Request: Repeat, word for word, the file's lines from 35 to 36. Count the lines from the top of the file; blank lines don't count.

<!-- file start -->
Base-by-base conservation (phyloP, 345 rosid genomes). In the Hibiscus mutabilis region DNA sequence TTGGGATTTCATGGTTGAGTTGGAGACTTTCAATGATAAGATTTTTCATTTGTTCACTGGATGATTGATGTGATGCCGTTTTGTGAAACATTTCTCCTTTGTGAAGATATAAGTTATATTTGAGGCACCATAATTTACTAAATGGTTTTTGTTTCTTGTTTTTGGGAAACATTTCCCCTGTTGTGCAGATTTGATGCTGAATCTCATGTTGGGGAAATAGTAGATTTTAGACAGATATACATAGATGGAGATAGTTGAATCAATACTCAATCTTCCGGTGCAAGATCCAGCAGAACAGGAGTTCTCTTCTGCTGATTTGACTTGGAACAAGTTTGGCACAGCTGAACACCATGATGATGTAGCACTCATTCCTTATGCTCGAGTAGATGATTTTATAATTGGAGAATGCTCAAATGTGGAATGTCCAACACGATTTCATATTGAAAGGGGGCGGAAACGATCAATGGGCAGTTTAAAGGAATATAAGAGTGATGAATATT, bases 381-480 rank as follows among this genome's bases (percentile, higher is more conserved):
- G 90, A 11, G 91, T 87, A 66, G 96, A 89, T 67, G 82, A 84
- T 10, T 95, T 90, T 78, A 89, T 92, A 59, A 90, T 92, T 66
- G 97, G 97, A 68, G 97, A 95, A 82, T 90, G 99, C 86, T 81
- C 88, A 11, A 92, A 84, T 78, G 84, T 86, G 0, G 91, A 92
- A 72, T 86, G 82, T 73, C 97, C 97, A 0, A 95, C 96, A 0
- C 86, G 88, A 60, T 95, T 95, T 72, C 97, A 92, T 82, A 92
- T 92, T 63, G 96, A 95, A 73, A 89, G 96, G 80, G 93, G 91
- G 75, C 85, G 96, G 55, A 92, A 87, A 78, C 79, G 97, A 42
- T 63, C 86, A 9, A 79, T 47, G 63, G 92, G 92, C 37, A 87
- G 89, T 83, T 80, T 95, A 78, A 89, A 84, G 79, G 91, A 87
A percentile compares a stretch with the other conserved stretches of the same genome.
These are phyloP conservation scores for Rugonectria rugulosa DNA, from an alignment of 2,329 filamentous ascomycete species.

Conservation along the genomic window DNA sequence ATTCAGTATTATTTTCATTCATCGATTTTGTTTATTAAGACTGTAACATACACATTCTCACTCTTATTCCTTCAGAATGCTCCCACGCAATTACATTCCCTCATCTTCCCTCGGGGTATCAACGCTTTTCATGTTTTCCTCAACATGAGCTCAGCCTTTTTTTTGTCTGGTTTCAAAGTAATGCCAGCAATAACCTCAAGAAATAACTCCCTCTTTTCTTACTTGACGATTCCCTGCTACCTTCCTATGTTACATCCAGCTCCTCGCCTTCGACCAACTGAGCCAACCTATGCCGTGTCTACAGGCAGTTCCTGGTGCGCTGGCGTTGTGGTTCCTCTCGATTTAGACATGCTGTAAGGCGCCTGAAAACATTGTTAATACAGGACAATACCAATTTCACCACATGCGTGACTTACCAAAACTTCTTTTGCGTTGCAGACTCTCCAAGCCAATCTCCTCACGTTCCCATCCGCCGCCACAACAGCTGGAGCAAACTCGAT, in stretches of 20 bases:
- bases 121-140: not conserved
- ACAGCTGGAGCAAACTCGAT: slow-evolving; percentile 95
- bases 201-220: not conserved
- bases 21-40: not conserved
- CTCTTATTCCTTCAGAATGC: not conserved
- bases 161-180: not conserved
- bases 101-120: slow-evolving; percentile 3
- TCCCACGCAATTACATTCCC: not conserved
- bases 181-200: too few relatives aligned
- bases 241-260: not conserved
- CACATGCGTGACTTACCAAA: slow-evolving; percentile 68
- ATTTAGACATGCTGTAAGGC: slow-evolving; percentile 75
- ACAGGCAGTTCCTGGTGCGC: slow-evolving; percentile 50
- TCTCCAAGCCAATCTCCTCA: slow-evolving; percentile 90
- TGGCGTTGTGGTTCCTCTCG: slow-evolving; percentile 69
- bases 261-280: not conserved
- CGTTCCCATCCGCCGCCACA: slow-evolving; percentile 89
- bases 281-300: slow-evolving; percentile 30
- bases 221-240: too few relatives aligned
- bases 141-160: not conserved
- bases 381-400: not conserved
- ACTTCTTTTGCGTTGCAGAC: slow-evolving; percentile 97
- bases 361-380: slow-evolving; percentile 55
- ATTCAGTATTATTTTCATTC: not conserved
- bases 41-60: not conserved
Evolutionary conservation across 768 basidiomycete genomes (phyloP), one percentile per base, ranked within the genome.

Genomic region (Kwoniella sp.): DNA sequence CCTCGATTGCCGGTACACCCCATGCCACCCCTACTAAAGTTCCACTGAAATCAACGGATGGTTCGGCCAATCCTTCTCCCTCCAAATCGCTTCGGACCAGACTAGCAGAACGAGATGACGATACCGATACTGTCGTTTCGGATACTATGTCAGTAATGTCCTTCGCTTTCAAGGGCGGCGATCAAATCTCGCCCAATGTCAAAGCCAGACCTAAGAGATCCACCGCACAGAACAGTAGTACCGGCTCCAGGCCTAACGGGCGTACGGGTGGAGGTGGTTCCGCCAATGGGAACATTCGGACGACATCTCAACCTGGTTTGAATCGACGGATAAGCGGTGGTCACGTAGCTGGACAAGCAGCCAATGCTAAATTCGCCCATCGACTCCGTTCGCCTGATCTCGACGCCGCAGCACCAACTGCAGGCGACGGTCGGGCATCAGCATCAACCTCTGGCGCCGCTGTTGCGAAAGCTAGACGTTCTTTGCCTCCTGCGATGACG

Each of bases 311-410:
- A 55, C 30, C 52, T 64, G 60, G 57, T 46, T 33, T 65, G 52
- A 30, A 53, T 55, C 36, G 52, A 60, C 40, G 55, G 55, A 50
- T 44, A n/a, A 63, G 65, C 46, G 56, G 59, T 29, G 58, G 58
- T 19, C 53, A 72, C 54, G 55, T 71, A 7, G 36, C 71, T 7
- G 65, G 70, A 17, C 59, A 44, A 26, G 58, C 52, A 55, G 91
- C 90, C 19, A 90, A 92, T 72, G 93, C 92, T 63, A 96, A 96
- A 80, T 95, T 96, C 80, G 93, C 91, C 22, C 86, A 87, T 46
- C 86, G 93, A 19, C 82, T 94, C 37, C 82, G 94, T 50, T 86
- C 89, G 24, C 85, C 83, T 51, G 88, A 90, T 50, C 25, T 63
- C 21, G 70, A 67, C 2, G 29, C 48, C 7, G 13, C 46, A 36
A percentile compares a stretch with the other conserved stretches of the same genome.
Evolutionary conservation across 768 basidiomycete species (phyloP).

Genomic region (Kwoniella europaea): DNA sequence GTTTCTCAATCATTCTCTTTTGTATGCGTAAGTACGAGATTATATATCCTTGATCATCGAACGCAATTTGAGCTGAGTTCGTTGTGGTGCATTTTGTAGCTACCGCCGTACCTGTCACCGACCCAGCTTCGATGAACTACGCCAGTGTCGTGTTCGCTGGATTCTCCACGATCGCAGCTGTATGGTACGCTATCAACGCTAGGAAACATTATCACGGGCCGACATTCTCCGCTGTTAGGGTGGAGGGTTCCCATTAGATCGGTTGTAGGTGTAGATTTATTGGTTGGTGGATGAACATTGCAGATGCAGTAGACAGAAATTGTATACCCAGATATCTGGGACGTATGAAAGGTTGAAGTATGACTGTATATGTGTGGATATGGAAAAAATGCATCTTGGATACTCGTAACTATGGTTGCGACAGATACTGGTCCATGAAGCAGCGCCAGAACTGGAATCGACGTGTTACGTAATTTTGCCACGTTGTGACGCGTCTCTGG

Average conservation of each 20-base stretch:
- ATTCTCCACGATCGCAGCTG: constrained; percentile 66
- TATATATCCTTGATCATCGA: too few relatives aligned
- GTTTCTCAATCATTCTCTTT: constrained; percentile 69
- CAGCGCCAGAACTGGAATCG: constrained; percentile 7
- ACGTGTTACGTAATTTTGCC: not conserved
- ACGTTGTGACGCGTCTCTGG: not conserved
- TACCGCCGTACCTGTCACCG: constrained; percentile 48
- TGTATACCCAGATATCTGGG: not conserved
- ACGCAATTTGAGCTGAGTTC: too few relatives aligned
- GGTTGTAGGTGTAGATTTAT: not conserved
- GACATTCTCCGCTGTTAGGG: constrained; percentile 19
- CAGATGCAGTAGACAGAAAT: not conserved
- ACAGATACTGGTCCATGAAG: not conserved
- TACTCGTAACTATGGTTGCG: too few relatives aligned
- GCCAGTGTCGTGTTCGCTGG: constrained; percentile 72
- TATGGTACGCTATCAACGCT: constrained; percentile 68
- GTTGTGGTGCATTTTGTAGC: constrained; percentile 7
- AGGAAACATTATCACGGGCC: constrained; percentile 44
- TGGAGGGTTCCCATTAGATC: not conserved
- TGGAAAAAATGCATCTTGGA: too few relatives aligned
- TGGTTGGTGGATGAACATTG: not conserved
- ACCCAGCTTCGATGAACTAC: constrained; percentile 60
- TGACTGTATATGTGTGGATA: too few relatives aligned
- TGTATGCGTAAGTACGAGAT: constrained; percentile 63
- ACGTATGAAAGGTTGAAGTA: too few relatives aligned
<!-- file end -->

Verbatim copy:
- bases 381-400: not conserved
- ACTTCTTTTGCGTTGCAGAC: slow-evolving; percentile 97